In partnership with the Cincinnati Police Department, City Councilman Chris Seelbach on Thursday unveiled a legislative plan that would crack down on cellphone thefts by making it more difficult to sell stolen devices. “We know that the cellphone is such an important part of everyone’s lives,” Seelbach says. “It’s how we connect to our loved ones, to our work environment. It’s how we capture moments that we want to remember. And so to have something like that stolen is definitely an offense that is personal.” Americans are increasingly using cellphones for more than making calls. Applications now let people browse the Internet, social media and even bank accounts. But the diversity of uses has also linked cellphone theft to other crimes, such as identity theft. Cellphone thefts made up 30 to 40 percent of robberies in major cities in 2011, according to the Federal Communications Commission. The initiative will require the hundreds of dealers who currently buy cellphones second-hand to get licensed with the city and keep full records of the transaction, including a serial number of the device, a photocopy of the seller’s ID and other contact information. Seelbach likened the requirements to existing regulations for pawn shops. The hope is that cracking down on dealers will make stolen cellphones more difficult to sell and less lucrative to potential thieves. Seelbach says the plan will come at no extra cost outside of the extra policing work. Acting Cincinnati Police Chief Paul Humphries says the police department prefers taking preventive measures that stop cellphone theft in the first place than spending costlier resources on investigating a robbery after it happens.If the legislation is approved by City Council, police officers will first take steps to educate dealers about the new law. Shortly after, police will begin cracking down with fines. Officials are also advising cellphone owners to take their own steps to avoid having devices stolen: Never leave a phone unattended, avoid using a cellphone in public when it’s unnecessary and put a password lock on the phone. Similar laws already exist at the state level, but they’re currently not enforced, Seelbach says. The plan will go through a City Council committee on Monday and, if approved there, a full session of City Council on Wednesday. Seelbach says he’s expecting unanimous support from fellow council members.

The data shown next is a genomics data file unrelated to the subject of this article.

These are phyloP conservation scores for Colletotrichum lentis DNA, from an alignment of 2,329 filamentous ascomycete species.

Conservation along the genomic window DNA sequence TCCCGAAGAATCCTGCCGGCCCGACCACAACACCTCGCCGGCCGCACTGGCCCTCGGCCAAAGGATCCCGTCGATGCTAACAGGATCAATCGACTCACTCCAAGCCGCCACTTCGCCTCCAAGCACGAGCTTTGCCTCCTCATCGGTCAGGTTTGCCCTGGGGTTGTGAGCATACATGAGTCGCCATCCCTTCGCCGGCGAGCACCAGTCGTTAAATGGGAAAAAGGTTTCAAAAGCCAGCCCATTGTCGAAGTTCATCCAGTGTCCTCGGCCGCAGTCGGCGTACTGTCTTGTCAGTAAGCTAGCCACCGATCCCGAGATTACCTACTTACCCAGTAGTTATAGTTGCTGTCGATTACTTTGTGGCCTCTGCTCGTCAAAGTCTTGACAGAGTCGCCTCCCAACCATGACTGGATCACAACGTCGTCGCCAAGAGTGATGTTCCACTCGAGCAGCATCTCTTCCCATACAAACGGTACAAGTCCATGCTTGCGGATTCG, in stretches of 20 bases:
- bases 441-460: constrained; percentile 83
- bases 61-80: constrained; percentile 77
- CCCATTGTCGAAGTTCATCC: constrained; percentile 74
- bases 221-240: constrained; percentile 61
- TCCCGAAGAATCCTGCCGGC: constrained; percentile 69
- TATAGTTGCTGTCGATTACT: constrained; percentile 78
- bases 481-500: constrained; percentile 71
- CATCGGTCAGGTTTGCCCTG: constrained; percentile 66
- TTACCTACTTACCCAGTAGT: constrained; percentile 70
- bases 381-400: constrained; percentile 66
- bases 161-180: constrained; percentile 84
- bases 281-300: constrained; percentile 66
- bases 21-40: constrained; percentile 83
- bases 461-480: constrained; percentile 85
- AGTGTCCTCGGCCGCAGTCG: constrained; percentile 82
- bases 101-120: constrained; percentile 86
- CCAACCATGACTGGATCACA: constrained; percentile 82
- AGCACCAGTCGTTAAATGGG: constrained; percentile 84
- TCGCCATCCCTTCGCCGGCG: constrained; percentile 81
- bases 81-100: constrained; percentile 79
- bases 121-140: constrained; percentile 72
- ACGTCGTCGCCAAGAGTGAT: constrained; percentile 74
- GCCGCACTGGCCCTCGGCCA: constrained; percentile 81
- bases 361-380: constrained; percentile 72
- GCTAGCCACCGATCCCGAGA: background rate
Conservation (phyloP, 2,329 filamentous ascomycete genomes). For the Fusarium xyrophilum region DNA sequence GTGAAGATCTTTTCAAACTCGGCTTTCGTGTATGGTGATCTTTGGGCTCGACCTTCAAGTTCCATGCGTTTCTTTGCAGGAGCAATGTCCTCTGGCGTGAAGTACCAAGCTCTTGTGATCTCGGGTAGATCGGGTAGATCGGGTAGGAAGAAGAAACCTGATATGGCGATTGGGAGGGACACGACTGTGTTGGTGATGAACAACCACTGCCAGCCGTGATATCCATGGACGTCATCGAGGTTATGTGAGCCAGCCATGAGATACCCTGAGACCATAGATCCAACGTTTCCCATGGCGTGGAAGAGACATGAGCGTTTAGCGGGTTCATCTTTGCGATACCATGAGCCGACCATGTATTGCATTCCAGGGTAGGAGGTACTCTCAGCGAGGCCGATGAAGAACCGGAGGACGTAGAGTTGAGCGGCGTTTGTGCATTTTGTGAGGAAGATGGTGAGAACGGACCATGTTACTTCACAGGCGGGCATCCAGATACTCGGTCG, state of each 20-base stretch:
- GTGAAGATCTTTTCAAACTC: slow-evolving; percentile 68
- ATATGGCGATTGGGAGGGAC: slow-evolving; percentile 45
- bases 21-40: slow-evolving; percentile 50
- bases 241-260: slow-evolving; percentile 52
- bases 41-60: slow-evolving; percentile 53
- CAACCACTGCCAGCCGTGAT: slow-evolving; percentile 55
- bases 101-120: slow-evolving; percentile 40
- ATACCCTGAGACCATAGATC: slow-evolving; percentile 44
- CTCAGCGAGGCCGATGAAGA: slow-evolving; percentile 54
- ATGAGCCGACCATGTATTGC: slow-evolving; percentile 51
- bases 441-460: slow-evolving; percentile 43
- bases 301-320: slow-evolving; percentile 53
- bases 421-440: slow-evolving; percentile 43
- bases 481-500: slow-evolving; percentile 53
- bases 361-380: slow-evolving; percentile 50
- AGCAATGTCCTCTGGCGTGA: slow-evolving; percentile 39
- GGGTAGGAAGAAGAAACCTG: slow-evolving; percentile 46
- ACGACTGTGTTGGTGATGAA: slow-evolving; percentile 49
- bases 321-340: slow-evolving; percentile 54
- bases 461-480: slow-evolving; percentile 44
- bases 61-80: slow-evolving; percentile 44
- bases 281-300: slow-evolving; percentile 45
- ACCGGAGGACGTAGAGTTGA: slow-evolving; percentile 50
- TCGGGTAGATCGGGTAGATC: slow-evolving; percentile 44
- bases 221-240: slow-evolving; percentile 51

Secrecy Plagues Potentially Good Programs

0 Comments · Wednesday, September 4, 2013
It’s hard to imagine what Attorney General Mike DeWine was thinking when he allowed his office to withhold knowledge of the state’s facial recognition program for more than two months.  
by German Lopez 08.30.2013
Posted In: News, Privacy, Governor at 11:26 AM | Permalink | Comments (0)
 
 
kasich_2

Governor Concerned About Facial Recognition Program

Kasich says he wants to slow down attorney general’s program